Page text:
Set the commanded RPM for the spindle.


Craig
My wife left with my best friend...
     and I miss him!
Re: Pokeys57CNC PWM outputs in Mach4
« Reply #6 on: October 15, 2018, 12:09:58 PM »
I just tested the laser with an analog input and it stays off until over 2 volts and then turns on full. So I think the PWM is actually used to pulse the laser diode.

I also have a spindle and could share the PWM signal from there, but I can't find a way to coordinate spindle output with movement (any macro stops the machine momentarily)

But... I've got another idea: I'm doing to build a custom axis with a microcontroller that uses the step/dir signals to increase/decrease the PWM duty. So G1 B0 would be off, and G1 B0.255 would be full power. I'll report back with the results.

Re: Pokeys57CNC PWM outputs in Mach4
« Reply #7 on: October 15, 2018, 02:17:09 PM »
Hi,
you could also generate PWM from an analogue voltage, couple of transistors and an op amp.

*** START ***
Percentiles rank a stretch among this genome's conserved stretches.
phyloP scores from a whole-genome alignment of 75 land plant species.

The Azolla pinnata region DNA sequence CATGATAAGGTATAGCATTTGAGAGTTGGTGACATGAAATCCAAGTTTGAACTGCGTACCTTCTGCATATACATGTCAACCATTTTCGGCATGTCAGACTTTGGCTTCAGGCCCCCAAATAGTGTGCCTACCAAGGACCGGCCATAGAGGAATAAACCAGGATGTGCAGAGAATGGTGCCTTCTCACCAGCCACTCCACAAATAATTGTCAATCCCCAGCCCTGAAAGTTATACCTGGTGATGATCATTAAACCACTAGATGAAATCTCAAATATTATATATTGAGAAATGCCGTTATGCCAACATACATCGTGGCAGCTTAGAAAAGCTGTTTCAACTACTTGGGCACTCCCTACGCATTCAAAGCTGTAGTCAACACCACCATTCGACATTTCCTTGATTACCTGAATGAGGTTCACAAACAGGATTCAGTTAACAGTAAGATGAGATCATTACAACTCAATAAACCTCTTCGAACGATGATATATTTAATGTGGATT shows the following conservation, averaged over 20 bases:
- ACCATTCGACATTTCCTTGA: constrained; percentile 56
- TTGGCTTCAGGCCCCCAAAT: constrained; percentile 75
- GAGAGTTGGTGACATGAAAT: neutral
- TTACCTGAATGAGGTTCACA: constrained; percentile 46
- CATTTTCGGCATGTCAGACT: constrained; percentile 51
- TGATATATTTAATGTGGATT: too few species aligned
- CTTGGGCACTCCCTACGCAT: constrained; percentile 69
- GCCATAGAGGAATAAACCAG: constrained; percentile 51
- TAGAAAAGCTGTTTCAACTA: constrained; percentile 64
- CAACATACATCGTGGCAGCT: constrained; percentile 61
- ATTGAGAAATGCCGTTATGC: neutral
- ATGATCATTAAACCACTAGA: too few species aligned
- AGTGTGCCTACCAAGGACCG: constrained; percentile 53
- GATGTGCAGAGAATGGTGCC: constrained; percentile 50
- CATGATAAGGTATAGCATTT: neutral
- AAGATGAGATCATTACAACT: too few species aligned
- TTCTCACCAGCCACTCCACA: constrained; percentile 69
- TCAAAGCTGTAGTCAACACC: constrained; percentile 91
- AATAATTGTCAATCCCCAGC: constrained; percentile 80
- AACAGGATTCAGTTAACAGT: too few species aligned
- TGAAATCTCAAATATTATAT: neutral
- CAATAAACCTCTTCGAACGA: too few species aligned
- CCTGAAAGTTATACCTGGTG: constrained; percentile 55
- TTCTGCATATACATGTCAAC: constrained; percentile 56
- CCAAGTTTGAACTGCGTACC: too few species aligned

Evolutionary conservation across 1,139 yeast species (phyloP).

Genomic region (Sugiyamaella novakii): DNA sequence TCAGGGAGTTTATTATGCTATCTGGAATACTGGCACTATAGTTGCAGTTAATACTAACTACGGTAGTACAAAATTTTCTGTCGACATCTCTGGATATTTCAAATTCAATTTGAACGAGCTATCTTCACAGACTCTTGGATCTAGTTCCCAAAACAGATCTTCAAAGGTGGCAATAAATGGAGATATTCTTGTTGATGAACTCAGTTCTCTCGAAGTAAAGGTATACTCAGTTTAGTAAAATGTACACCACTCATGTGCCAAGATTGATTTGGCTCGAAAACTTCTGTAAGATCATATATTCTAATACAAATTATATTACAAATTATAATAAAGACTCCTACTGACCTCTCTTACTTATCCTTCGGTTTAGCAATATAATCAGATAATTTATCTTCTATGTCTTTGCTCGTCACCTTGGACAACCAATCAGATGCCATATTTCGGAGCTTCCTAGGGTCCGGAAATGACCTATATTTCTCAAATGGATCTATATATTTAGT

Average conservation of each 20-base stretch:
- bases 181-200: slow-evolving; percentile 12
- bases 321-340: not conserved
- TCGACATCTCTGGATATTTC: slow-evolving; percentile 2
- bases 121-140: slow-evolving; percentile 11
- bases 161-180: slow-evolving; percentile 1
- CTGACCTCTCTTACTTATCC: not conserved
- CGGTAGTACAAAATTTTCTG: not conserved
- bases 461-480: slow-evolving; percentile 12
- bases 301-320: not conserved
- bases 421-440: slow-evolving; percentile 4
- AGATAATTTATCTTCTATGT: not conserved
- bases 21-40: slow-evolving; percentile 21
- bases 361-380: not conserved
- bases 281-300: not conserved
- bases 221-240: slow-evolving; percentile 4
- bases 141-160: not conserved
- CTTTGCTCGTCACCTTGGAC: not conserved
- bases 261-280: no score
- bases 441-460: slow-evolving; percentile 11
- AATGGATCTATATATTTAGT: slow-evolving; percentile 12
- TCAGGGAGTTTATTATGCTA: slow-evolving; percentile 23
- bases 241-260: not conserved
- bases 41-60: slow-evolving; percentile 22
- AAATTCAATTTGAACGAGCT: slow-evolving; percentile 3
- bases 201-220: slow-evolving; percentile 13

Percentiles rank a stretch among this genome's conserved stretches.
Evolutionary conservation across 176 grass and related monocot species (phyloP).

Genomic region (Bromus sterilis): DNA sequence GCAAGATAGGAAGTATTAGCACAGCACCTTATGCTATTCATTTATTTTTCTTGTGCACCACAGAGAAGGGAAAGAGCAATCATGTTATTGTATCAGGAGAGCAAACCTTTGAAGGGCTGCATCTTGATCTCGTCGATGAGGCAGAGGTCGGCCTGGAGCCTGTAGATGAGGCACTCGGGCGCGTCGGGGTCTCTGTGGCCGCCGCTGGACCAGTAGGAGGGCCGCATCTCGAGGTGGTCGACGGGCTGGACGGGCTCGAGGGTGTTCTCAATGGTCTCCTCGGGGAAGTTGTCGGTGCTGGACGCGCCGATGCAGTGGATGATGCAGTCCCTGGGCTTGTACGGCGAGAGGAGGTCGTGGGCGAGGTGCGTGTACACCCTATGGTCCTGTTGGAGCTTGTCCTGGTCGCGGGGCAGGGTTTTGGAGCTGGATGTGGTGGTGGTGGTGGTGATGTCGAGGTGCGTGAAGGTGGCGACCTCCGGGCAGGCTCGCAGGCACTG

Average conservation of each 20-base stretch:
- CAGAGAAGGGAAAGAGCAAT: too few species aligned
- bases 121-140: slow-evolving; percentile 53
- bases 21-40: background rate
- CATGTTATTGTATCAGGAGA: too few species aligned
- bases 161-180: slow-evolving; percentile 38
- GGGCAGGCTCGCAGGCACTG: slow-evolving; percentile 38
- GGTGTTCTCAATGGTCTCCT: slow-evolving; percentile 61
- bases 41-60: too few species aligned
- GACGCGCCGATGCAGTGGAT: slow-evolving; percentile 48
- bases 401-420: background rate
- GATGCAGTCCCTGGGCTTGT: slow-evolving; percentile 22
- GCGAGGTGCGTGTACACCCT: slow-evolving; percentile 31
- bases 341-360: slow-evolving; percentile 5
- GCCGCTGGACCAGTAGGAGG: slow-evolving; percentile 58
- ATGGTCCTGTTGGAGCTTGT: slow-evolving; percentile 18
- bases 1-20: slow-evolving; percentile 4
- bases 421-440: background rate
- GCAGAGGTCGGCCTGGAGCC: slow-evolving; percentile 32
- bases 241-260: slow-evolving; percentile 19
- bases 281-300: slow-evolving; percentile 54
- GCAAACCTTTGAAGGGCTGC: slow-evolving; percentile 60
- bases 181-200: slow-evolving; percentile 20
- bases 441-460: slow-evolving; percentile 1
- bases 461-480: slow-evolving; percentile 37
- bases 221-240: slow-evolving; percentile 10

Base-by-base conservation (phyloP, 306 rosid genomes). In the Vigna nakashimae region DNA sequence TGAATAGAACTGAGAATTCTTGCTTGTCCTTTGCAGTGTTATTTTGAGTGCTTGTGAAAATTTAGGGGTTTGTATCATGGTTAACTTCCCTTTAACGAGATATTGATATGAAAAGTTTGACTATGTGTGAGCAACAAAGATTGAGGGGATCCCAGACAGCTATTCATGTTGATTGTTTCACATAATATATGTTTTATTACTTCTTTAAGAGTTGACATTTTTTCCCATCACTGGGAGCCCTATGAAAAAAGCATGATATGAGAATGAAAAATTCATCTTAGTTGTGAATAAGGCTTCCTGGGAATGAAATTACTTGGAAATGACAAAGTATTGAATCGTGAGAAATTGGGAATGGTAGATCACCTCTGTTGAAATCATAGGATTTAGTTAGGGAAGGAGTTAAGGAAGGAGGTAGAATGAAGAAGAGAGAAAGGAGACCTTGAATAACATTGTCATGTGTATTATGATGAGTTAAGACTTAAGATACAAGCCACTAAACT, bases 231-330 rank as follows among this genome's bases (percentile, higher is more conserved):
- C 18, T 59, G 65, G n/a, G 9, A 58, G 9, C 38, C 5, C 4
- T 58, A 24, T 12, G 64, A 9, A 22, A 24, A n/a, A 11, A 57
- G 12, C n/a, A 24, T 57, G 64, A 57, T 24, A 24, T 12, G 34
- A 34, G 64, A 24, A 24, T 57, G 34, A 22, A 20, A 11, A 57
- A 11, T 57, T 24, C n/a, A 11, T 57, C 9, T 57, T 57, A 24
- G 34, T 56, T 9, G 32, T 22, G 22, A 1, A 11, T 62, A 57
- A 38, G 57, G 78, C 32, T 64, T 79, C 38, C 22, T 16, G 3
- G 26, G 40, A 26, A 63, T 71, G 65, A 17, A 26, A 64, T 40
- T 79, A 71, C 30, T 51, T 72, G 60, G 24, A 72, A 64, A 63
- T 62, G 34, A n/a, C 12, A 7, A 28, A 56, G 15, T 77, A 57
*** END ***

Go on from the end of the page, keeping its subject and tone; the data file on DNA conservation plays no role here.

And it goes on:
Craig
My wife left with my best friend...
     and I miss him!
Re: Pokeys57CNC PWM outputs in Mach4
« Reply #8 on: October 16, 2018, 11:35:32 AM »
The custom driver worked perfectly. The laser power is now the B axis. B0 is off and B0.0255 is full power. I used a arduino nano to build the driver. The code is very simple:

Code: [Select]
const byte laserPin = 3;
const byte stepPin = 2;
const byte dirPin = 4;
volatile int brightness = 0;
volatile int dir = 0;

void setup() {
  pinMode(laserPin, OUTPUT);
  pinMode(stepPin, INPUT);
  pinMode(dirPin, INPUT);
  attachInterrupt(digitalPinToInterrupt(stepPin), step, RISING);
}

void loop() {
  analogWrite(laserPin, brightness);
}

void step() {
  dir = digitalRead(dirPin);
  if (dir == LOW) {
    if (brightness < 255) brightness++;
  }
  else if (brightness > 0) brightness--;   
}

I ran a few jobs last night that were a couple hours long and it didn't lose a single step... but if you needed to re-zero the axis for a missed step you can just drive it to B1 and back to 0 since it ignores steps beyond the limits. The machine changes speed ever so slightly while changing the power since it's still doing coordinated motions, but it's way better than the spindle commands where it would literally stop for a half second and burn a hole.